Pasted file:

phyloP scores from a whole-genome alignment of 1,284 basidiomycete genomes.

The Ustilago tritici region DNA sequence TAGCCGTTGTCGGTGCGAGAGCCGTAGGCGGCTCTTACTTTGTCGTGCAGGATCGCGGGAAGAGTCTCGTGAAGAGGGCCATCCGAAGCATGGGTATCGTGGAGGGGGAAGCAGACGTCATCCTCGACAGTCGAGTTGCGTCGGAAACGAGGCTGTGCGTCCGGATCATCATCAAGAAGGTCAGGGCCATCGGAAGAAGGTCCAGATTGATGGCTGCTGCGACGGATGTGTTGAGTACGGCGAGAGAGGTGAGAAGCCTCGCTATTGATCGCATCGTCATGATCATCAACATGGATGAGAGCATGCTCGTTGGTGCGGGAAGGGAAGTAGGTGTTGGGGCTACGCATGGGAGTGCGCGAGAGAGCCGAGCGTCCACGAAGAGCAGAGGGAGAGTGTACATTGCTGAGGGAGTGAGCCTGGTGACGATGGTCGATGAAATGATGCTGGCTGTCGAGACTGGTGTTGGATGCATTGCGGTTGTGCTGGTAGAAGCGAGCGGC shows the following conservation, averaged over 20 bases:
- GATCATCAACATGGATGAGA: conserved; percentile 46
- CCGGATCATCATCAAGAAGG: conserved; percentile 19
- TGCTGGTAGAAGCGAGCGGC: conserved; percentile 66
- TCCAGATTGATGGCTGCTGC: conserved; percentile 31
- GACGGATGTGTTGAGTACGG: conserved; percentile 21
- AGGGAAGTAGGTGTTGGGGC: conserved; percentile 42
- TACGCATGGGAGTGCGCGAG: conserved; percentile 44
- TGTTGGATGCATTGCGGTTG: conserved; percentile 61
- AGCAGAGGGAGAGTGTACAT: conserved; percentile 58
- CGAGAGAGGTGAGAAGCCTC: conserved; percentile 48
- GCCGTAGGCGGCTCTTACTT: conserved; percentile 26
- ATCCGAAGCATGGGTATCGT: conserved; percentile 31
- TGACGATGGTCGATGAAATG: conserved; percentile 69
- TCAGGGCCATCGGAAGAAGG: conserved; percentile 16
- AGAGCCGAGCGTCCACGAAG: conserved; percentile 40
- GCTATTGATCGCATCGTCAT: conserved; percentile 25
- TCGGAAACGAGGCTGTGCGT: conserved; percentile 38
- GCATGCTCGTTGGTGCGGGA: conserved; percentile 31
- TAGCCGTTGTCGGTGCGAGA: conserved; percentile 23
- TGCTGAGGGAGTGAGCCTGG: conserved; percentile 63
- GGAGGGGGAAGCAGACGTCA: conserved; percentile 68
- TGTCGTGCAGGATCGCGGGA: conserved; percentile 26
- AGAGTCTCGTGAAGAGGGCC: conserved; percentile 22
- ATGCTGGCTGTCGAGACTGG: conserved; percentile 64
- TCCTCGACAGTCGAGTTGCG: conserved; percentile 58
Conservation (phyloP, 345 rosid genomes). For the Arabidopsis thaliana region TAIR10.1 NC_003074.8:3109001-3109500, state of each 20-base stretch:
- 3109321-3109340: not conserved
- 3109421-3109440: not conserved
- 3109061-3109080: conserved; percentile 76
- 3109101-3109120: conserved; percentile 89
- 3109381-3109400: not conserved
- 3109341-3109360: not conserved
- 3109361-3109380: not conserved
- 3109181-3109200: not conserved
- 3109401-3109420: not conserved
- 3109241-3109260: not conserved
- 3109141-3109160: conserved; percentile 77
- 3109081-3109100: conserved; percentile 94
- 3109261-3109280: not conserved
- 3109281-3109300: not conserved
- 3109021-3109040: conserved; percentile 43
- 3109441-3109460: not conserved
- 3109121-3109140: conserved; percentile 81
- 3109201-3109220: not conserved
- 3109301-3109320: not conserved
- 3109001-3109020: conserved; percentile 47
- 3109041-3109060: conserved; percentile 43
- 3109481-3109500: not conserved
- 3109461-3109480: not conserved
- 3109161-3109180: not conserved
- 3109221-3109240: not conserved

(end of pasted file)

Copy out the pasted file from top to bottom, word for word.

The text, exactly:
phyloP scores from a whole-genome alignment of 1,284 basidiomycete genomes.

The Ustilago tritici region DNA sequence TAGCCGTTGTCGGTGCGAGAGCCGTAGGCGGCTCTTACTTTGTCGTGCAGGATCGCGGGAAGAGTCTCGTGAAGAGGGCCATCCGAAGCATGGGTATCGTGGAGGGGGAAGCAGACGTCATCCTCGACAGTCGAGTTGCGTCGGAAACGAGGCTGTGCGTCCGGATCATCATCAAGAAGGTCAGGGCCATCGGAAGAAGGTCCAGATTGATGGCTGCTGCGACGGATGTGTTGAGTACGGCGAGAGAGGTGAGAAGCCTCGCTATTGATCGCATCGTCATGATCATCAACATGGATGAGAGCATGCTCGTTGGTGCGGGAAGGGAAGTAGGTGTTGGGGCTACGCATGGGAGTGCGCGAGAGAGCCGAGCGTCCACGAAGAGCAGAGGGAGAGTGTACATTGCTGAGGGAGTGAGCCTGGTGACGATGGTCGATGAAATGATGCTGGCTGTCGAGACTGGTGTTGGATGCATTGCGGTTGTGCTGGTAGAAGCGAGCGGC shows the following conservation, averaged over 20 bases:
- GATCATCAACATGGATGAGA: conserved; percentile 46
- CCGGATCATCATCAAGAAGG: conserved; percentile 19
- TGCTGGTAGAAGCGAGCGGC: conserved; percentile 66
- TCCAGATTGATGGCTGCTGC: conserved; percentile 31
- GACGGATGTGTTGAGTACGG: conserved; percentile 21
- AGGGAAGTAGGTGTTGGGGC: conserved; percentile 42
- TACGCATGGGAGTGCGCGAG: conserved; percentile 44
- TGTTGGATGCATTGCGGTTG: conserved; percentile 61
- AGCAGAGGGAGAGTGTACAT: conserved; percentile 58
- CGAGAGAGGTGAGAAGCCTC: conserved; percentile 48
- GCCGTAGGCGGCTCTTACTT: conserved; percentile 26
- ATCCGAAGCATGGGTATCGT: conserved; percentile 31
- TGACGATGGTCGATGAAATG: conserved; percentile 69
- TCAGGGCCATCGGAAGAAGG: conserved; percentile 16
- AGAGCCGAGCGTCCACGAAG: conserved; percentile 40
- GCTATTGATCGCATCGTCAT: conserved; percentile 25
- TCGGAAACGAGGCTGTGCGT: conserved; percentile 38
- GCATGCTCGTTGGTGCGGGA: conserved; percentile 31
- TAGCCGTTGTCGGTGCGAGA: conserved; percentile 23
- TGCTGAGGGAGTGAGCCTGG: conserved; percentile 63
- GGAGGGGGAAGCAGACGTCA: conserved; percentile 68
- TGTCGTGCAGGATCGCGGGA: conserved; percentile 26
- AGAGTCTCGTGAAGAGGGCC: conserved; percentile 22
- ATGCTGGCTGTCGAGACTGG: conserved; percentile 64
- TCCTCGACAGTCGAGTTGCG: conserved; percentile 58
Conservation (phyloP, 345 rosid genomes). For the Arabidopsis thaliana region TAIR10.1 NC_003074.8:3109001-3109500, state of each 20-base stretch:
- 3109321-3109340: not conserved
- 3109421-3109440: not conserved
- 3109061-3109080: conserved; percentile 76
- 3109101-3109120: conserved; percentile 89
- 3109381-3109400: not conserved
- 3109341-3109360: not conserved
- 3109361-3109380: not conserved
- 3109181-3109200: not conserved
- 3109401-3109420: not conserved
- 3109241-3109260: not conserved
- 3109141-3109160: conserved; percentile 77
- 3109081-3109100: conserved; percentile 94
- 3109261-3109280: not conserved
- 3109281-3109300: not conserved
- 3109021-3109040: conserved; percentile 43
- 3109441-3109460: not conserved
- 3109121-3109140: conserved; percentile 81
- 3109201-3109220: not conserved
- 3109301-3109320: not conserved
- 3109001-3109020: conserved; percentile 47
- 3109041-3109060: conserved; percentile 43
- 3109481-3109500: not conserved
- 3109461-3109480: not conserved
- 3109161-3109180: not conserved
- 3109221-3109240: not conserved